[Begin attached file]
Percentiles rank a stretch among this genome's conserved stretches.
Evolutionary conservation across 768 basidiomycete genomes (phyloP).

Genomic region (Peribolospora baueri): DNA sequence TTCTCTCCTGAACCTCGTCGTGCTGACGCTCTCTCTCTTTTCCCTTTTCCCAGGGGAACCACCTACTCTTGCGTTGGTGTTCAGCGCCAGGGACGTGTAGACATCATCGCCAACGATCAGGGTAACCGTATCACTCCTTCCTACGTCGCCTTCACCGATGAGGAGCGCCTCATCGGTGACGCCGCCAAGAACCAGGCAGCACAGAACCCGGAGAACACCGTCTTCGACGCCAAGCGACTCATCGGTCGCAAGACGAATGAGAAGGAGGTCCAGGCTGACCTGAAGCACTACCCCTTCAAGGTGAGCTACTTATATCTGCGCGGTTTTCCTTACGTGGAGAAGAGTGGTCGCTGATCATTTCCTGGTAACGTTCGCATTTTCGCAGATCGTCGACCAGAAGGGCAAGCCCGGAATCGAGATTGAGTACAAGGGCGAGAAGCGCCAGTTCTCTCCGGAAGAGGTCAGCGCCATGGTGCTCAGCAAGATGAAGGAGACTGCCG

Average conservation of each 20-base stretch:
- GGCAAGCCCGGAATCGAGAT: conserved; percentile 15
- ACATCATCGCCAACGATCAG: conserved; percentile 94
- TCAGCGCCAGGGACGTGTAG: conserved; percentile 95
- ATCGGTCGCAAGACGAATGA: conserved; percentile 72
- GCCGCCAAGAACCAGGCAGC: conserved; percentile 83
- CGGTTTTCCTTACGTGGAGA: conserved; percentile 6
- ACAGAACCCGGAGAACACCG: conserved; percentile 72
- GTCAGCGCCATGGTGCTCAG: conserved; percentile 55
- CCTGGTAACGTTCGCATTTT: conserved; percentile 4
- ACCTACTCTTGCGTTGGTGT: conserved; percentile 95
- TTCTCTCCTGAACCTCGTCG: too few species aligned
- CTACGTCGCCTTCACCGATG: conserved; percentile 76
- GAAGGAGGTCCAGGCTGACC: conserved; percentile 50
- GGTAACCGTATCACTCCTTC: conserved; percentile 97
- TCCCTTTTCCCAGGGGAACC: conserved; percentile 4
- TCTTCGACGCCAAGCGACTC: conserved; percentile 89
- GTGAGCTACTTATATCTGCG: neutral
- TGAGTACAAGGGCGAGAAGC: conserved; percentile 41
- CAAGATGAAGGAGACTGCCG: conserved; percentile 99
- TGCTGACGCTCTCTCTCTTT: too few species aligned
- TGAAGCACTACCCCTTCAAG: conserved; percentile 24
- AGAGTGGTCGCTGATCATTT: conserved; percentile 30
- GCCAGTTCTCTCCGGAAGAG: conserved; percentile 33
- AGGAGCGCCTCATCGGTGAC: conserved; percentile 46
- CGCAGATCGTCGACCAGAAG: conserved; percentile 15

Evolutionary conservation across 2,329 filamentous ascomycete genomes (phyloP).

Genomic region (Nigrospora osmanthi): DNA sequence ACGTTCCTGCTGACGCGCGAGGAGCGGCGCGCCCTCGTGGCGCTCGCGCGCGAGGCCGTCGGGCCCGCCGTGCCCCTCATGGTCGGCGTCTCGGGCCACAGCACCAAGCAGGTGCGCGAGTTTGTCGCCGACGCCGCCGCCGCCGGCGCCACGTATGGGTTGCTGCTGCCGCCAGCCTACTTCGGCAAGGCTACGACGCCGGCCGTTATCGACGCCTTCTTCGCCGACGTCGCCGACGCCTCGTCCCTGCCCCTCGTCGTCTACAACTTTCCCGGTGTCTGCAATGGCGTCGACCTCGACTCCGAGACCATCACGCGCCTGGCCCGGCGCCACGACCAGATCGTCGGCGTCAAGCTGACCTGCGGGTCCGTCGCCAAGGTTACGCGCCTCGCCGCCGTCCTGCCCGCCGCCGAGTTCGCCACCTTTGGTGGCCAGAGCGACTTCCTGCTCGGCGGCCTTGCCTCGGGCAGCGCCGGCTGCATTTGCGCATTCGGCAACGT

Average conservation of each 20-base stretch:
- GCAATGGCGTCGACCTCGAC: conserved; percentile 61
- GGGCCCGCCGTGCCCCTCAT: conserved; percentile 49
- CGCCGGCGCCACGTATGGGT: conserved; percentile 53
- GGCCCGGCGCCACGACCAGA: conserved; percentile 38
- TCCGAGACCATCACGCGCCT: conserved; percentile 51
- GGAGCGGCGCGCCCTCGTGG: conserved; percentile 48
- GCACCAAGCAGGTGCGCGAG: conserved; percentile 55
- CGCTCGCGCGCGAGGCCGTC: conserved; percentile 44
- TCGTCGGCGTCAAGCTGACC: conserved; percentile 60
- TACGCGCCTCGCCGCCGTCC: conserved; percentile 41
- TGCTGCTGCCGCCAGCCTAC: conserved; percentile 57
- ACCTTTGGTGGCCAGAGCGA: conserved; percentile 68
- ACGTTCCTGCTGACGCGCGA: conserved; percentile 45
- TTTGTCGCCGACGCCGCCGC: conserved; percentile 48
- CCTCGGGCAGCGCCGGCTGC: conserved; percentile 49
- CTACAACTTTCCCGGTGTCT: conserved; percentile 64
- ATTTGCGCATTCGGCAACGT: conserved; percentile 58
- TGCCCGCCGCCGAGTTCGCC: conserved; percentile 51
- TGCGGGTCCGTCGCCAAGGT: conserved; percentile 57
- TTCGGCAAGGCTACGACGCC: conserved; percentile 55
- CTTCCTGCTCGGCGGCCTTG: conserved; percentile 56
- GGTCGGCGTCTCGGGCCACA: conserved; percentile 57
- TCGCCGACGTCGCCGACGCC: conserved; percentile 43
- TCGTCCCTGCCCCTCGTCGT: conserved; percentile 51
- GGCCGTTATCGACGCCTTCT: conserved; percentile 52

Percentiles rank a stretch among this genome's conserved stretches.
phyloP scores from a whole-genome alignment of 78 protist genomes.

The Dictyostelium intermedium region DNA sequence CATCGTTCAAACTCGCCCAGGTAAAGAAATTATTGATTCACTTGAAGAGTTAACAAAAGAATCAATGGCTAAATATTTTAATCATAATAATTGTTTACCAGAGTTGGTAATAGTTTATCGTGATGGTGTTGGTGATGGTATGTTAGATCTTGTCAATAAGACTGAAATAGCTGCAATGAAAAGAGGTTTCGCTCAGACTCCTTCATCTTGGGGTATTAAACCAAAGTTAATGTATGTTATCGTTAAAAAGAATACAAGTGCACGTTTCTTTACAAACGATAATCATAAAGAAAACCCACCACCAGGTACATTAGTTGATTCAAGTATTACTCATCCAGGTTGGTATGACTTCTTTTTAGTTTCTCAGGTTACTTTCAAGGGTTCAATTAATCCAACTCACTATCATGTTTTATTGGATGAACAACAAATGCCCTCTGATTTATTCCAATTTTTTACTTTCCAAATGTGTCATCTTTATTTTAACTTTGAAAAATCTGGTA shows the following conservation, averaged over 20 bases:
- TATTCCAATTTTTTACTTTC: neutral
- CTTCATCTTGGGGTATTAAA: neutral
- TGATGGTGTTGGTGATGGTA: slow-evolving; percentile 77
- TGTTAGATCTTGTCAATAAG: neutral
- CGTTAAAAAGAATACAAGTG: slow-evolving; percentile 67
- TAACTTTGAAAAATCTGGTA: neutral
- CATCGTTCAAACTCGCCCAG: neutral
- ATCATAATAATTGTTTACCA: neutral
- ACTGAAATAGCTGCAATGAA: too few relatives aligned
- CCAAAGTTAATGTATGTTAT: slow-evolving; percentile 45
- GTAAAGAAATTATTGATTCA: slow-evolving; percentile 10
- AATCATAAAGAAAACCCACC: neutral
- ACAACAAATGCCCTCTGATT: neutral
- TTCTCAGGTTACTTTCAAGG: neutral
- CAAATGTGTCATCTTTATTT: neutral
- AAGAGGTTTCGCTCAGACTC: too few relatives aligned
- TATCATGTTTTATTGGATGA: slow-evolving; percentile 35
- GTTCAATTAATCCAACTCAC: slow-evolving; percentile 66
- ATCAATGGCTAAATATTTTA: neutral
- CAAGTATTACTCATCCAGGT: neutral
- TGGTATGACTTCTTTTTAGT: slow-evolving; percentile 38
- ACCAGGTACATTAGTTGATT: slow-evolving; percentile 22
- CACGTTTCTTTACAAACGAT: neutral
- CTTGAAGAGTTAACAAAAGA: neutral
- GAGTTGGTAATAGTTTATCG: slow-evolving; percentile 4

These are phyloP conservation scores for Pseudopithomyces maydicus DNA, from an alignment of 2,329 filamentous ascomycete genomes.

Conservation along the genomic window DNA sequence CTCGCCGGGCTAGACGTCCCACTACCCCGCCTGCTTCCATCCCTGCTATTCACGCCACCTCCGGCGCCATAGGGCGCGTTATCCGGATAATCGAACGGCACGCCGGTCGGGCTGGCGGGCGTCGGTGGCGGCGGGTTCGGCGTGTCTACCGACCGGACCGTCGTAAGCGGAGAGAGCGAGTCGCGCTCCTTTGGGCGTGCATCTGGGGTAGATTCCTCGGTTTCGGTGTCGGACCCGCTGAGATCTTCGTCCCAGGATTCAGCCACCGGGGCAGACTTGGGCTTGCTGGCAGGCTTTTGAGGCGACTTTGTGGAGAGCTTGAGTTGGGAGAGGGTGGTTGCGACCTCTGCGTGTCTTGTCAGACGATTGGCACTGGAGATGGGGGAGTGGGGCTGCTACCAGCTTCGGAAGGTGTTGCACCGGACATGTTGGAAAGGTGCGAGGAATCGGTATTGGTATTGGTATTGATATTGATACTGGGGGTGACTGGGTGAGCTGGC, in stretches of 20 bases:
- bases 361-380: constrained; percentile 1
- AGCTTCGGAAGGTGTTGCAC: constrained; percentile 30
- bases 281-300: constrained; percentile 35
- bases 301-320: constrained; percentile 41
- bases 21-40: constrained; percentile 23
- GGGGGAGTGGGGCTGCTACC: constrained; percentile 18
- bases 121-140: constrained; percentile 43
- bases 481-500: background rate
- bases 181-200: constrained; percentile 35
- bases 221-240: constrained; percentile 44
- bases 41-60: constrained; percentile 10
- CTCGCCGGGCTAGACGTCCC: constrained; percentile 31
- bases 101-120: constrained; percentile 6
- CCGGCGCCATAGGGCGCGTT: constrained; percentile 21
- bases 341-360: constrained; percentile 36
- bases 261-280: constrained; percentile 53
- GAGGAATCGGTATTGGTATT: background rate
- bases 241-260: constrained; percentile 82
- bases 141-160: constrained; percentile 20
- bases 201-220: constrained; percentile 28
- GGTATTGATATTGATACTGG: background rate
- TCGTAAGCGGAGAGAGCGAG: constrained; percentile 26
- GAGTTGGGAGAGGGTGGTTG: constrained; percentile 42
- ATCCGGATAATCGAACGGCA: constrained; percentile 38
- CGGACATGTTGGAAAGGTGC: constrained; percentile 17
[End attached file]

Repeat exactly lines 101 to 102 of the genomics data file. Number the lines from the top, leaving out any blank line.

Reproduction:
- CCGGCGCCATAGGGCGCGTT: constrained; percentile 21
- bases 341-360: constrained; percentile 36